A lot of issues come on moving day from the moving company codes. Know what the codes mean: scratched, bent, broken, stained, damaged, etc. It’s okay to write on there that you don’t agree with their assessment before you sign it. This protects you when you need to make a change. 

PPM and DitY moves: how can you make it a money-maker instead of a money-breaker?

The more you can do to move yourself, the more money you will make. Hiring a company will always cost you more than packing yourself and getting friends to help you load. Get packing materials for free–take them from other people who just completed a move. Use towels, blankets, sheets, etc as packing materials. Couch pillows can pad other boxes, etc. Know how much stuff you have and how big a truck you will need, or how many PODS you will need, etc.
If you’re hiring a company, read your contract. Know their business model and any hidden fees. Check the AMSA (American Moving and Storage Association) or IAM (International Association of Movers) websites to make sure they are certified. These are the two big moving associations that TRANSCOM deals with, so check their site for legit companies. Some measure by weight, others by space, so make sure you know the limits and the fees for going over. Have room in your budget to cover an overage. 

If you only have a small amount of stuff, should you move yourself?

If you can fit things in your car or rent a small trailer, you can move yourself as a PPM (Personally Procured Move) or you can get the military company to move you. Either way, you have to go to the transportation office or DPS and set up your details on Move.mil so that you can get reimbursed. Reach out by email if you haven’t heard back from your transportation office yet. Some are still not answering phones, but they can send your paperwork by email. 

How do you label or mark moving boxes?

I use the color coded labels for rooms, and I also walk around and ask details so I can label the box more accurately. If they are boxes I know I want opened at delivery for a partial unpack, I will put a special color tape on the boxes so they know which ones to open first on arrival.

I use trash bags for hanging clothes, stuffed animals, or throw pillows. You can use scented bags or dryer sheets to help things smell fresh. 

Get a personalized stamp with your name, cell phone number, and email. You can stamp it on every box, so if your box gets separated or sent to another family, it will be easy for them to contact you. 

How do you keep mattresses and box springs clean?

You can get a cheap plastic mattress cover from Walmart. The moving company should use a large bag or box to put things into, but this adds another layer of keeping them clean. 

Tips on stacking things in a moving truck without damaging items:

Soft things you can toss on top of another pile in the moving truck when you move yourself. If a military moving company is moving you, then every trash bag should end up in a box.

What about moving with gun safes or weapons?

Military moving companies can move those things. If it’s possible to move them with you (hand-carry) then you should absolutely do that so no one else will have control of them. If it is an empty gun safe, you will need to open it and show them it is empty before they pack it up. For most states, if your ammo is kept separate from your firearm and both are out of arm’s reach then you can drive across the state line. But some states, like New Jersey, are strict and don’t allow them in the car, so know the state guidelines before driving your own firearms across country.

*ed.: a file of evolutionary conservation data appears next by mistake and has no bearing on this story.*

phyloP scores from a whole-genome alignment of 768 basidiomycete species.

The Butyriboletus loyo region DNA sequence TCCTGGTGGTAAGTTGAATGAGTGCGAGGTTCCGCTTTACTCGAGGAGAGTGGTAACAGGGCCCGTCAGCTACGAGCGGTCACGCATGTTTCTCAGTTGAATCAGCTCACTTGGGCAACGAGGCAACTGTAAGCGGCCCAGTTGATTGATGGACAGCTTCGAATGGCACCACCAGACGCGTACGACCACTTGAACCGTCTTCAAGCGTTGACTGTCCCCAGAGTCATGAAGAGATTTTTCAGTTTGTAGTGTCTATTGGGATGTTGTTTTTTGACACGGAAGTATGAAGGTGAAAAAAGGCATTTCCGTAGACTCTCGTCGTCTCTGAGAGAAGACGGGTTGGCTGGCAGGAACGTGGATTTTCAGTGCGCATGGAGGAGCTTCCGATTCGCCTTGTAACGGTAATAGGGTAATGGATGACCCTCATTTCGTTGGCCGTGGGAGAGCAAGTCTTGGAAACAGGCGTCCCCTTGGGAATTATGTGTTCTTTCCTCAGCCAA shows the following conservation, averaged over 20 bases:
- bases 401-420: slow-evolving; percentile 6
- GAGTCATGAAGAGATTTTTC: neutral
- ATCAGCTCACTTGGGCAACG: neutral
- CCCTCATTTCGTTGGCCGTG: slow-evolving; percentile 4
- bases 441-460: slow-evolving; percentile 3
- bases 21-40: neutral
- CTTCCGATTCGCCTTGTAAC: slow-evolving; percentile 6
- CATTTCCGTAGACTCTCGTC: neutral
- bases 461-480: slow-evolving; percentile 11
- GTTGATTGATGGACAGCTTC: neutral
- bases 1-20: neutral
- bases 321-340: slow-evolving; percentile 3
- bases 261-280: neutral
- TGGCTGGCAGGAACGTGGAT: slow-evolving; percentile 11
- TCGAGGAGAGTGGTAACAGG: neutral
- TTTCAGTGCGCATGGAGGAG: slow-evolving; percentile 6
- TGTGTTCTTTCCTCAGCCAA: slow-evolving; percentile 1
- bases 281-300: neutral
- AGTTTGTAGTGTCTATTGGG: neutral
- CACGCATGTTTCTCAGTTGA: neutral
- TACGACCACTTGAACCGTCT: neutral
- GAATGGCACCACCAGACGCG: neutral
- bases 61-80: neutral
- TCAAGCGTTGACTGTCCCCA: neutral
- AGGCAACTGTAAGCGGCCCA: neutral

Do they offer full value on damaged items?

Yes, they should offer full replacement value, a repair process, or the cost of repairs. You have a choice which amount or process you request.

Tips for long moves with animals:

Know your pet and what will work best when you are driving or moving with pets. On packing days, board your pets (anticipate that cost and put it in your budget.) This means the pets are taken care of and won’t escape the house or be in the way. It lets us clean the house too.
When driving, we stop to walk the dog. Bring a water bowl in the vehicle with you and fill it at each stop. Tag team, only sending one adult into the bathrooms or rest stops at once so that the other adult can stay in the car with the animals and keep the heat or AC running. Set up a litter box for cats if they will use it during rest stops. Make sure to reserve pet-friendly hotels along the route.
At the gaining location, you may want to board your pets again, or keep them isolated in a specific room with a clearly-marked sign so the movers don’t go in that room or open the door. Animals can experience anxiety too, so sometimes it’s worthwhile to discuss travel with their vet, and ask about sedation or medication options. 

Can we get a pick-up from 2 locations (storage unit and our apartment)?

Yes, if it is clearly marked in DPS, then you can schedule the move from two locations. Make sure you explain whether the storage area needs to be packed up in boxes, or whether it is already good to go. 

Any tips for a short-distance move?

You could let the military move you and set it up as a door-to-door move, where they pack up on one day and deliver it that same day. Or you could do a PPM and move yourself. It all depends how quickly you can get into a house at your new location, and how much control you want to have over the move.

PCS Resources:

DTR is the Defense Travel Regulation. This is an important document for any move. Pay attention to Appendix B, which is the Tender of Service. This is the contract between the moving companies and the government, which spells out the expectations and responsibilities for the move. Attachment K1 is the “It’s Your Move” document. This is a TRANSCOM cheat sheet that shows you what you need to know, FAQ about different types of items like boats or firearms, your responsibilities, and your TSP’s responsibilities.

Liabilities Claims Business Rules addresses how the claims process works and what is considered high value.